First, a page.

Armed conflict is robbing children of their right to education
Thaki is currently focused on helping refugee and disadvantaged children in Lebanon and Jordan
The conflict in Syria continues to drive the largest refugee crisis in the world, with 5.4 million Syrian refugees registered in the region. Nearly half (48%) are children.
The toll of armed conflict on a society is enormous, acutely impacting the children displaced by it. In addition to the physical, psychological and economic damages wrought on everybody, conflict and displacement additionally rob children of their future by disrupting, and often ending, their opportunities for education – and education is indisputably the key to unlocking a child’s future potential.
Refugees spilling over the borders of neighboring countries can quickly overwhelm the host’s ability to absorb the children into their domestic school systems. Non-profit educational organizations spring up and mobilize to fill these gaps, but they often operate with severe resource constraints, lacking trained staff, equipment, and appropriate educational resources.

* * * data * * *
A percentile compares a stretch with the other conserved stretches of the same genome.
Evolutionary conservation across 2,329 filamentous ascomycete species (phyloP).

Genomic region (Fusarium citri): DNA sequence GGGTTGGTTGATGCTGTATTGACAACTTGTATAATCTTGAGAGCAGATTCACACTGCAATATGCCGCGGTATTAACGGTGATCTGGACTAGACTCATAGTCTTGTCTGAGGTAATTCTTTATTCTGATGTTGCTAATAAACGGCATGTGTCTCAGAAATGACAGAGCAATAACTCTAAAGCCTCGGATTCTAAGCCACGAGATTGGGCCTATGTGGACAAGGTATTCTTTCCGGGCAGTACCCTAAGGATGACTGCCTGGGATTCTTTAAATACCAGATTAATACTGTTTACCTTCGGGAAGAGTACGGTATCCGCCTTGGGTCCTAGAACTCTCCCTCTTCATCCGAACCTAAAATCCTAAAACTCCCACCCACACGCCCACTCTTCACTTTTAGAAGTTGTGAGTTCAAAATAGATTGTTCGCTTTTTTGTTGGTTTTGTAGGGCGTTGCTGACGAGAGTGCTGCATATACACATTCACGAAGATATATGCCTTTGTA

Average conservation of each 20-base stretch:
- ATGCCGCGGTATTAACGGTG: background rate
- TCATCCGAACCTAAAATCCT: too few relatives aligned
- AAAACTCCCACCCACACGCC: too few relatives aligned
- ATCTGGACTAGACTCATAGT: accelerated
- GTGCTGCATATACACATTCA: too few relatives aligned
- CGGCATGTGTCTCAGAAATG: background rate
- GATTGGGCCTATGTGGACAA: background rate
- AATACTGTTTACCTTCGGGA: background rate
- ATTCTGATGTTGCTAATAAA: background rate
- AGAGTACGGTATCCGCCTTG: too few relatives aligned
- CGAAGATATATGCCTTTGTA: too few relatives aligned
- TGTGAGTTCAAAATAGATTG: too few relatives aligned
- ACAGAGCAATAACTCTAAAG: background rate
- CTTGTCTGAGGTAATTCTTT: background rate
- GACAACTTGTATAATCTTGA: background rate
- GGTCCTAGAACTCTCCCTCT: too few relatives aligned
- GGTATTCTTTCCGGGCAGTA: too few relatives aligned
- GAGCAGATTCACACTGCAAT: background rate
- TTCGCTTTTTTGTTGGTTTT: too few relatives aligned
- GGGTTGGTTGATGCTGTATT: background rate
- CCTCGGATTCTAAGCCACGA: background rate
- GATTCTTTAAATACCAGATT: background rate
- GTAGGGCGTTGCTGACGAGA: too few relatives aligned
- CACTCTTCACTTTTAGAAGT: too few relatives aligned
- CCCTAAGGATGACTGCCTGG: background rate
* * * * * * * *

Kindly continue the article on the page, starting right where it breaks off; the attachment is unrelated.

Caring for children falling through the gaps is critically important now because:
- Children who are out of school are children in the streets, working at too young an age, idle, joining gangs or falling prey to extremist groups. This intense vulnerability makes them susceptible to harming themselves and their societies.
- Technology can efficiently and effectively deliver educational content – as supplementary, core, or blended learning, particularly when traditional classroom learning is unavailable or even impossible due to security.
- Technology can improve children’s level of engagement and motivation to learn. This, in turn, positively impacts school retention rates and extra-curricular development.
- Having technology skills is critical for modern workforce integration. The younger that children learn how to use technology, the easier their learning curve when entering the workforce.
- With internet connectivity, personalized and adaptive educational content can be accessed from anywhere through electronic devices, allowing migrant children on the move to continue their education.
“Now I believe in myself, I want to pursue my education and become an engineer! I want to invent things that make the earth a better place to live in, to promote peace.”
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